Posted by: Dan – Apr 18, 2012
Last Wednesday at The Republic, it was Ghost Owls and The Dream Machine: a peculiar pairing of harmonious grassy folk rock and bold-faced rock n' reggae, respectively. Nonetheless, we saw noteworthy performances from both bands.
Before this show, I had seen Ghost Owls perform once, over a year and a half ago. I remember thinking to myself that they were attempting some intricate harmonies that might be better reserved for the studio. This past week I ate my words, and was thoroughly impressed by Ghost Owls, who have clearly honed their vocal chops - but this isn't the only reason I was impressed. The wall of sound is something that is perpetually sought after in all music, especially in bluegrass. It is a unifying moment where all musical particles act as one, and there were several of these moments in Ghost Owls' set. I was looking around the bar, and while the crowd was a bit more timid than usual, I saw a great many interested faces. Particularly stirring was their rendition of "Happiness is a Warm Gun," which is not an easy lick. Very much looking forward to seeing Ghost Owls perform again.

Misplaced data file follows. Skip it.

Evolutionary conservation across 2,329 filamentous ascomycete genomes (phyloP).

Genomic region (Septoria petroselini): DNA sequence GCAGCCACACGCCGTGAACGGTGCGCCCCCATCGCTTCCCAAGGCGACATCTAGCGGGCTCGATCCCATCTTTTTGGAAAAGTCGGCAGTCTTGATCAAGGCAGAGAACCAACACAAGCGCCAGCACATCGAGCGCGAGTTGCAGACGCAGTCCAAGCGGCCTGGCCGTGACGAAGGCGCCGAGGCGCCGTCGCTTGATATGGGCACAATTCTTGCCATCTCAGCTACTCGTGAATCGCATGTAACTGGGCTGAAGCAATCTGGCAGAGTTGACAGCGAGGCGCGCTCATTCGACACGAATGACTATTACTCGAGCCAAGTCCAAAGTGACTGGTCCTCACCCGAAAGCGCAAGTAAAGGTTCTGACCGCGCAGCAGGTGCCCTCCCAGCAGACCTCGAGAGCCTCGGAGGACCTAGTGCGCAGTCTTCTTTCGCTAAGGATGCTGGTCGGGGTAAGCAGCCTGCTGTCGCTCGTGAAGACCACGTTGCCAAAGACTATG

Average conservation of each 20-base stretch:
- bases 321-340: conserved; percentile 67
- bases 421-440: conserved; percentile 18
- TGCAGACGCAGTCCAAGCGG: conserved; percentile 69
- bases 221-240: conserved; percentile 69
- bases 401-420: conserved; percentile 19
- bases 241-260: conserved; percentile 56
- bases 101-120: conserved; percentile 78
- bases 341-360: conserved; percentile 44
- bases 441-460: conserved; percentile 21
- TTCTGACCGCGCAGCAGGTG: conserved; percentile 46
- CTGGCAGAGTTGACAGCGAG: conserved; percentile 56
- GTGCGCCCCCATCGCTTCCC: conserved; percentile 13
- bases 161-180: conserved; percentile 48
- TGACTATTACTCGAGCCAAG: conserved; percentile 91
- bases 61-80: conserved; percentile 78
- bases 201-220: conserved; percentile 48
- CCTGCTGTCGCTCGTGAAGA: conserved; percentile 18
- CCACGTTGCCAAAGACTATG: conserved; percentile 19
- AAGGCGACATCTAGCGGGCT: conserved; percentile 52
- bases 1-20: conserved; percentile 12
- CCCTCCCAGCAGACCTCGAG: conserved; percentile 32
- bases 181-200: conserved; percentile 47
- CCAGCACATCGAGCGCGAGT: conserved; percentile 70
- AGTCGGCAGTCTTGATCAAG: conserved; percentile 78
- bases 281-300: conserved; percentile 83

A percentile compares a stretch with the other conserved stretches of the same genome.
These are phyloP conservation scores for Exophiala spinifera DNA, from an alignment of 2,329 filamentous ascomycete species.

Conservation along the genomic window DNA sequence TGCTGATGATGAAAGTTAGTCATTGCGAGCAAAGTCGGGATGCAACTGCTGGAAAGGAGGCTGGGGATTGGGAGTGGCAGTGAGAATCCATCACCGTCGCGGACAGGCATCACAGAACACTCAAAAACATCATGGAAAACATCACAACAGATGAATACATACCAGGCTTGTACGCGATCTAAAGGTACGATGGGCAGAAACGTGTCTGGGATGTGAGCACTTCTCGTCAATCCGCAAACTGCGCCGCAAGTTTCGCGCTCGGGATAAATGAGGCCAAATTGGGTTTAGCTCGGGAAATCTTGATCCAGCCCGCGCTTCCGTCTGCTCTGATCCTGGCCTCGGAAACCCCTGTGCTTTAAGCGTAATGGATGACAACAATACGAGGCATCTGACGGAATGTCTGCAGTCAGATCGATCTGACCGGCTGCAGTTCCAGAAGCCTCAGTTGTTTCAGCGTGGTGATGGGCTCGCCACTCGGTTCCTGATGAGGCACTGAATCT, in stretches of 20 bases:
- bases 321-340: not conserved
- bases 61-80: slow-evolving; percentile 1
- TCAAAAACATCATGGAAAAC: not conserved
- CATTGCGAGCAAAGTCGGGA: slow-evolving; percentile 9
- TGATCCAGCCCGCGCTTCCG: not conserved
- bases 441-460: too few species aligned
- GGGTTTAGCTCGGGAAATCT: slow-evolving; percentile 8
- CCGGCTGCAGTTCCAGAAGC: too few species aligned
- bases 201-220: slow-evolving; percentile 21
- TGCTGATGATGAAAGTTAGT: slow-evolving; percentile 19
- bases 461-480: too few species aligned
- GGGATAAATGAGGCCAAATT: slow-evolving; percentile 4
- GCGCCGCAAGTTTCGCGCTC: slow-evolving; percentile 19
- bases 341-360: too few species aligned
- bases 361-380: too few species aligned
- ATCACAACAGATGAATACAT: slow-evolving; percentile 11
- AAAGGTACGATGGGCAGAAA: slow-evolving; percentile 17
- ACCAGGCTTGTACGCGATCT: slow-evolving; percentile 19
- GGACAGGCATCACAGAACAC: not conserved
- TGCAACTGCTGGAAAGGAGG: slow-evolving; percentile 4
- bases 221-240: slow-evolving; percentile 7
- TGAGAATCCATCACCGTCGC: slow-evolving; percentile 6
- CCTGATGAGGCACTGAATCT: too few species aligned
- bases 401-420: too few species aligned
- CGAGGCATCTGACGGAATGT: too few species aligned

The Dream Machine has not only been showcasing their new drummer, but has recently livened up the set with a bluesy harmonica, courtesy of Yerb spearheader Luke Wilson. The harmonica finds a surprising niche amidst The Dream Machine's weighty downbeats and Justin Shear's flashy gutar solos, which were indubitably face-melting last Wednesday.
Coming up this Wednesday, April 18 at The Republic, The Dream Machine will welcome Big Enough (formerly No Dice). This three-piece has an unmistakable feel-good 90s vibe to it. From the content, I get a hint of Social Distortion; from the guitars I get the honest rock straightforwardness of AC/DC; the organ is essentially what provides the feel-good 90s vibe. I don't often see bands like Big Enough, which may warrant them a fine chance of standing out among other Richmond bands. This Wednesday could get loud. Hells yes.
Words By Dan Mulrooney, Photos By Tyler M. Conta